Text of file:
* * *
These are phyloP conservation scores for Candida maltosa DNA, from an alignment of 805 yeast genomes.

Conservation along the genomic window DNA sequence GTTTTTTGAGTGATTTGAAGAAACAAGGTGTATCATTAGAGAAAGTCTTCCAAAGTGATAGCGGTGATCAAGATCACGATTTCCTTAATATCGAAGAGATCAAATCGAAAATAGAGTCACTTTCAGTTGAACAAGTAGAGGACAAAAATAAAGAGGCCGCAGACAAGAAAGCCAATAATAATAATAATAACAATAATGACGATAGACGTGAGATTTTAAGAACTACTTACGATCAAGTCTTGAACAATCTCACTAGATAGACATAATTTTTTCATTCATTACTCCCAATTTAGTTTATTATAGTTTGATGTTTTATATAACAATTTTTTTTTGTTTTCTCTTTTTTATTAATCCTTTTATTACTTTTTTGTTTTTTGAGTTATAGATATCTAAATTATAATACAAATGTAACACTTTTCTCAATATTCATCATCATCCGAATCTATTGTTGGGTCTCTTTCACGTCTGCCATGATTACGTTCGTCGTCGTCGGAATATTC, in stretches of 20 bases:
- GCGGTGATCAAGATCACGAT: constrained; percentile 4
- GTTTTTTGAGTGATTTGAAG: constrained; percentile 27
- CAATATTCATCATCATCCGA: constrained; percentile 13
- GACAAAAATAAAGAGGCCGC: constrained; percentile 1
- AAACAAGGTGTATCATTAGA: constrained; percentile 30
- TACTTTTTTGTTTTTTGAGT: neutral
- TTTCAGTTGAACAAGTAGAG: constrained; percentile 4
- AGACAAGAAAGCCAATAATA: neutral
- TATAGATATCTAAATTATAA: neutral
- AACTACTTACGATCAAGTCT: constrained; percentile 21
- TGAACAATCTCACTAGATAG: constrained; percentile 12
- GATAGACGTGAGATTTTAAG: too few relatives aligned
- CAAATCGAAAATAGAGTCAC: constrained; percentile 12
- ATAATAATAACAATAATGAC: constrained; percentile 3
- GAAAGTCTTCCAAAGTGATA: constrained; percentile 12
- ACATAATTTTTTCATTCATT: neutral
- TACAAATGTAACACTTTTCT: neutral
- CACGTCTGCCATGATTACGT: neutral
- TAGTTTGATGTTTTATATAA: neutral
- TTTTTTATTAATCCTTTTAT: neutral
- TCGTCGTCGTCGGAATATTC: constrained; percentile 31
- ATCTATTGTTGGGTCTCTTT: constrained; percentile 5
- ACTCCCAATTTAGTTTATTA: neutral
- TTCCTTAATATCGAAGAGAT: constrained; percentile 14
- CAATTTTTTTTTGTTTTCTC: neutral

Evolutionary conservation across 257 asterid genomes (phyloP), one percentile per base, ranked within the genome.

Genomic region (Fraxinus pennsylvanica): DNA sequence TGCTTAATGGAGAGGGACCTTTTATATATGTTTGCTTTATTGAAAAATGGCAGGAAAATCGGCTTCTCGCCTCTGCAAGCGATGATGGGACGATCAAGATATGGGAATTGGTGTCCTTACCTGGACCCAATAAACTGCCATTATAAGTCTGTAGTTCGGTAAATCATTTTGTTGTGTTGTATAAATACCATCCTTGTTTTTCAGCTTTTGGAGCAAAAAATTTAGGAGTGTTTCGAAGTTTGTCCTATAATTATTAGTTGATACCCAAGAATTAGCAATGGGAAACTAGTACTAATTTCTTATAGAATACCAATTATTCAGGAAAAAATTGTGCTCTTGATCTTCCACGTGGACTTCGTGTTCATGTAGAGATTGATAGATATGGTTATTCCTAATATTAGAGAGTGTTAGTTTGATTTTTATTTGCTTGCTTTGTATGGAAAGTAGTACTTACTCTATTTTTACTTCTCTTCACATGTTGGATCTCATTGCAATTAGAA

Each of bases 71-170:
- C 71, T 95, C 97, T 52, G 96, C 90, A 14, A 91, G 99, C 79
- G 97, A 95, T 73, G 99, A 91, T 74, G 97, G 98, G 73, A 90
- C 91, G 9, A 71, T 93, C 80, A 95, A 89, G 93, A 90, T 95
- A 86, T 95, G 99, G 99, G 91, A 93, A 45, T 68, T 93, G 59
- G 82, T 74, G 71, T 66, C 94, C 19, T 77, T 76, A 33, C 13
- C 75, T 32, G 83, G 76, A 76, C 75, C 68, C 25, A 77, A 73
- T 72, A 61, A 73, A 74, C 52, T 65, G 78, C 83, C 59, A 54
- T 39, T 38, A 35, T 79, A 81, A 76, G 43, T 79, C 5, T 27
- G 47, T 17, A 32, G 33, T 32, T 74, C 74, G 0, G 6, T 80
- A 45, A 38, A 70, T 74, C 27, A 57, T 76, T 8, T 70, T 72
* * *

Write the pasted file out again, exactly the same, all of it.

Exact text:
These are phyloP conservation scores for Candida maltosa DNA, from an alignment of 805 yeast genomes.

Conservation along the genomic window DNA sequence GTTTTTTGAGTGATTTGAAGAAACAAGGTGTATCATTAGAGAAAGTCTTCCAAAGTGATAGCGGTGATCAAGATCACGATTTCCTTAATATCGAAGAGATCAAATCGAAAATAGAGTCACTTTCAGTTGAACAAGTAGAGGACAAAAATAAAGAGGCCGCAGACAAGAAAGCCAATAATAATAATAATAACAATAATGACGATAGACGTGAGATTTTAAGAACTACTTACGATCAAGTCTTGAACAATCTCACTAGATAGACATAATTTTTTCATTCATTACTCCCAATTTAGTTTATTATAGTTTGATGTTTTATATAACAATTTTTTTTTGTTTTCTCTTTTTTATTAATCCTTTTATTACTTTTTTGTTTTTTGAGTTATAGATATCTAAATTATAATACAAATGTAACACTTTTCTCAATATTCATCATCATCCGAATCTATTGTTGGGTCTCTTTCACGTCTGCCATGATTACGTTCGTCGTCGTCGGAATATTC, in stretches of 20 bases:
- GCGGTGATCAAGATCACGAT: constrained; percentile 4
- GTTTTTTGAGTGATTTGAAG: constrained; percentile 27
- CAATATTCATCATCATCCGA: constrained; percentile 13
- GACAAAAATAAAGAGGCCGC: constrained; percentile 1
- AAACAAGGTGTATCATTAGA: constrained; percentile 30
- TACTTTTTTGTTTTTTGAGT: neutral
- TTTCAGTTGAACAAGTAGAG: constrained; percentile 4
- AGACAAGAAAGCCAATAATA: neutral
- TATAGATATCTAAATTATAA: neutral
- AACTACTTACGATCAAGTCT: constrained; percentile 21
- TGAACAATCTCACTAGATAG: constrained; percentile 12
- GATAGACGTGAGATTTTAAG: too few relatives aligned
- CAAATCGAAAATAGAGTCAC: constrained; percentile 12
- ATAATAATAACAATAATGAC: constrained; percentile 3
- GAAAGTCTTCCAAAGTGATA: constrained; percentile 12
- ACATAATTTTTTCATTCATT: neutral
- TACAAATGTAACACTTTTCT: neutral
- CACGTCTGCCATGATTACGT: neutral
- TAGTTTGATGTTTTATATAA: neutral
- TTTTTTATTAATCCTTTTAT: neutral
- TCGTCGTCGTCGGAATATTC: constrained; percentile 31
- ATCTATTGTTGGGTCTCTTT: constrained; percentile 5
- ACTCCCAATTTAGTTTATTA: neutral
- TTCCTTAATATCGAAGAGAT: constrained; percentile 14
- CAATTTTTTTTTGTTTTCTC: neutral

Evolutionary conservation across 257 asterid genomes (phyloP), one percentile per base, ranked within the genome.

Genomic region (Fraxinus pennsylvanica): DNA sequence TGCTTAATGGAGAGGGACCTTTTATATATGTTTGCTTTATTGAAAAATGGCAGGAAAATCGGCTTCTCGCCTCTGCAAGCGATGATGGGACGATCAAGATATGGGAATTGGTGTCCTTACCTGGACCCAATAAACTGCCATTATAAGTCTGTAGTTCGGTAAATCATTTTGTTGTGTTGTATAAATACCATCCTTGTTTTTCAGCTTTTGGAGCAAAAAATTTAGGAGTGTTTCGAAGTTTGTCCTATAATTATTAGTTGATACCCAAGAATTAGCAATGGGAAACTAGTACTAATTTCTTATAGAATACCAATTATTCAGGAAAAAATTGTGCTCTTGATCTTCCACGTGGACTTCGTGTTCATGTAGAGATTGATAGATATGGTTATTCCTAATATTAGAGAGTGTTAGTTTGATTTTTATTTGCTTGCTTTGTATGGAAAGTAGTACTTACTCTATTTTTACTTCTCTTCACATGTTGGATCTCATTGCAATTAGAA

Each of bases 71-170:
- C 71, T 95, C 97, T 52, G 96, C 90, A 14, A 91, G 99, C 79
- G 97, A 95, T 73, G 99, A 91, T 74, G 97, G 98, G 73, A 90
- C 91, G 9, A 71, T 93, C 80, A 95, A 89, G 93, A 90, T 95
- A 86, T 95, G 99, G 99, G 91, A 93, A 45, T 68, T 93, G 59
- G 82, T 74, G 71, T 66, C 94, C 19, T 77, T 76, A 33, C 13
- C 75, T 32, G 83, G 76, A 76, C 75, C 68, C 25, A 77, A 73
- T 72, A 61, A 73, A 74, C 52, T 65, G 78, C 83, C 59, A 54
- T 39, T 38, A 35, T 79, A 81, A 76, G 43, T 79, C 5, T 27
- G 47, T 17, A 32, G 33, T 32, T 74, C 74, G 0, G 6, T 80
- A 45, A 38, A 70, T 74, C 27, A 57, T 76, T 8, T 70, T 72